In His Own Words  – “Now I Run” by Thomas O’Shea

Before I came to Pathway Homes, I was crawling. After coming to Pathway Homes, I began to walk and now I am running both figuratively and literally. Sadly, for many years I was crawling. When I was six years old, I was diagnosed with type 1 diabetes. At that time, sugar levels were tracked through urine tests that took 48 hours to provide results. I was raised by my grandparents growing up and my treatment was largely trial and error as they estimated the medications.

It was a daily battle to monitor and effectively treat my diabetes. As I grew up, the monitoring improved somewhat with the finger prick blood tests and more recently with the creation of continuous glucose monitors. However, most of my childhood focused on managing my diabetes.

In my early twenties, I began to find it hard to concentrate and I felt like my “brain” wasn’t working right. Human beings are faced with a multitude of decisions every day and our logical “left” brain battles with our emotional right brain. My brain wasn’t processing these decisions correctly. I found it increasingly more difficult to focus and I was experiencing negative thoughts. I had always been a good student, an avid reader and worked as a librarian for many years. However, I began to have trouble functioning at work and in social situations. Eventually, I was diagnosed with schizoaffective disorderbipolar type. Over the course of my lifetime, the symptoms of my mental illness and my diabetes made my journey a difficult one—I was crawling.

I ended up homeless. I loved to read and would sit in restaurants reading my books until I was asked to leave. I lived in my car and anywhere I could find a spot. I had no money for diabetes medicine nor for medicine to treat my mental illness. One day I had reached my limit and was laying in my car on the side of the road. A police officer came to my car. I told him I needed help. He got me to crisis care and I spent the next several years in and out of hospitals stabilizing my diabetes and mental health symptoms–I was crawling.

Thomas O'Shea standing next to his artAbout four years ago, I came to Pathway Homes. I began to walk. Pathways recognized my intellect and helped me to develop skills so I could manage my physical and mental health on my terms. I have acquired tools to help me understand the structure of my recovery. I use scientific conceptualizations to help me manage my symptoms for both my diabetes and mental health. I work with the nurse and staff to make good nutritional choices and I take anti-psychotic drugs to stabilize my mood and increase my focus. I have room and time to think. I go to the park, the movies and holiday parties. I participate in self-esteem and art groups. For the last two years, I have exhibited in Pathway Homes Summer of the Art Exhibit. In December, I spoke to a group of Prince William County community leaders about my journey so I can help others–I am running.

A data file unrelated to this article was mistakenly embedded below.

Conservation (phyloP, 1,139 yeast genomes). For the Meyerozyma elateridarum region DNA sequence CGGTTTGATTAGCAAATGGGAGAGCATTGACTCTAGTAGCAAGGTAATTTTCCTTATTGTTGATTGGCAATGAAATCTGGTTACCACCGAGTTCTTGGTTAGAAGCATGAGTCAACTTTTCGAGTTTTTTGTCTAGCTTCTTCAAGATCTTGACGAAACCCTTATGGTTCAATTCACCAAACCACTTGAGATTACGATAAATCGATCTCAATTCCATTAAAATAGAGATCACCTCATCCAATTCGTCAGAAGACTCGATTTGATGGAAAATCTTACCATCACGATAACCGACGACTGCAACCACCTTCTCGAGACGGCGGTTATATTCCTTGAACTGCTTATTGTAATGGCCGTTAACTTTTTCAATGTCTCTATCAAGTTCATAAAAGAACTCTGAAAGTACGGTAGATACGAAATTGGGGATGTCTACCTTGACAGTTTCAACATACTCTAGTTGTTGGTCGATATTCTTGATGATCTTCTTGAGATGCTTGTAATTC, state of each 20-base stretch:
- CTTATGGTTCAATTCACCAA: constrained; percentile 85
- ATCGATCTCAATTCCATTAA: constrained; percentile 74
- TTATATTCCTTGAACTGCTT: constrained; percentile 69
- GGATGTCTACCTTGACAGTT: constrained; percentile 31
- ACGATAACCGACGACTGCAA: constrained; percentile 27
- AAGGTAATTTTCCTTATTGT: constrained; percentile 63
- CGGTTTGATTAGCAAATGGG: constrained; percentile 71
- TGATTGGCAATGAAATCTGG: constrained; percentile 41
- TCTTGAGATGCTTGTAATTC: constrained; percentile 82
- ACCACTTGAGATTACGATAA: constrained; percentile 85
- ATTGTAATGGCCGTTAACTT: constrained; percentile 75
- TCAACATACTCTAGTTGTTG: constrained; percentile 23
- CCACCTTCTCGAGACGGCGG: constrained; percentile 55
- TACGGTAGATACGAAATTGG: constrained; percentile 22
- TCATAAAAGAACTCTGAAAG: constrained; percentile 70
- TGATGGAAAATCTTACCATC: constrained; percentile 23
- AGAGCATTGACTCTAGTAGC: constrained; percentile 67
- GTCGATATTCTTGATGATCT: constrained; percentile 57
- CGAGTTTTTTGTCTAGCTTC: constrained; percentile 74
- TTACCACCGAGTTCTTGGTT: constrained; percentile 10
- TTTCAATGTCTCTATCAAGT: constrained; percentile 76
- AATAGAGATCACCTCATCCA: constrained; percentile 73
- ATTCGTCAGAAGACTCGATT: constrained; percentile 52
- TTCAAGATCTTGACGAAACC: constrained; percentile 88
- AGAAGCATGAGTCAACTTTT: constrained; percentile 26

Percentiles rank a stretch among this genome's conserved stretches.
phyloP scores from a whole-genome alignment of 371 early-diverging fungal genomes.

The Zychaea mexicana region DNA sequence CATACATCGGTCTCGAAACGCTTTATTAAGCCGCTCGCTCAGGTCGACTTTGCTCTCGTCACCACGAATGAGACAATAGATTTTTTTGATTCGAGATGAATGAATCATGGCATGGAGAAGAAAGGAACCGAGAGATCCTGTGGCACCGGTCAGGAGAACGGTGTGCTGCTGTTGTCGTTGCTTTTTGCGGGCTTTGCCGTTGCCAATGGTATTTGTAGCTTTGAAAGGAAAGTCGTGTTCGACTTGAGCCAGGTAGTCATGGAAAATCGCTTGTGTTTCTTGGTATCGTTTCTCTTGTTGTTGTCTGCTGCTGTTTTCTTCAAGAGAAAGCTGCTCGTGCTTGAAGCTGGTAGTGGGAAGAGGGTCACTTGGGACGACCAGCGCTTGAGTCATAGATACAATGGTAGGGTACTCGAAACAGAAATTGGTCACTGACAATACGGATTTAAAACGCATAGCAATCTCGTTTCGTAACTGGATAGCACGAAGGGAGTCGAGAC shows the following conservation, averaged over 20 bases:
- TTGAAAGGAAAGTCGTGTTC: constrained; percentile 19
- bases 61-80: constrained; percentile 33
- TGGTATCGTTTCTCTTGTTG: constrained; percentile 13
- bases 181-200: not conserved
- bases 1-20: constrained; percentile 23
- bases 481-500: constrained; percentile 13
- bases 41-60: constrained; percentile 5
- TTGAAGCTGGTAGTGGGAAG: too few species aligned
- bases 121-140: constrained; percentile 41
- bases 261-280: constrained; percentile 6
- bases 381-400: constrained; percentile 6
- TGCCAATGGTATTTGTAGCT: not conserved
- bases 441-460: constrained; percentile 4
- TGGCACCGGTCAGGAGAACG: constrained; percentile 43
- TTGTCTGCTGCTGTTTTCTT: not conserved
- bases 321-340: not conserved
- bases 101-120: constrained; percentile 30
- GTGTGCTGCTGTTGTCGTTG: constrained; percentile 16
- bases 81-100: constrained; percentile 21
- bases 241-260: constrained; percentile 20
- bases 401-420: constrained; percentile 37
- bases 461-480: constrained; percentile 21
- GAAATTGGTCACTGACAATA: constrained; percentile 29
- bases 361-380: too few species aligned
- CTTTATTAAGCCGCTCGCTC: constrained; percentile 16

I recently applied for a copyright on an invention I have been working on for several years called the Diabetes Ring. It cost $169 to apply for this 70-year copyright and in addition to working on this invention, I have been saving funds to make this application. I am anxiously awaiting copyright approval which takes between five and six months. In addition, I continue to work on my business plan and trilogy of my journey with type 1 diabetes and mental illness. My passion for the Diabetes Ring came from my desire to provide better options for those managing the symptoms of their diabetes.

These efforts position me well for a return to the work force. I recently completed the Social Security Ticket to Work program and look forward to joining the work force again. This is the figurative part of running! As I continue to monitor my nutrition, exercise and can meet with my doctor regularly, I now literally walk frequently and have begun running as well. I feel so much better and am more focused allowing me to concentrate on those activities that help me continue to reach my goals—I am sprinting!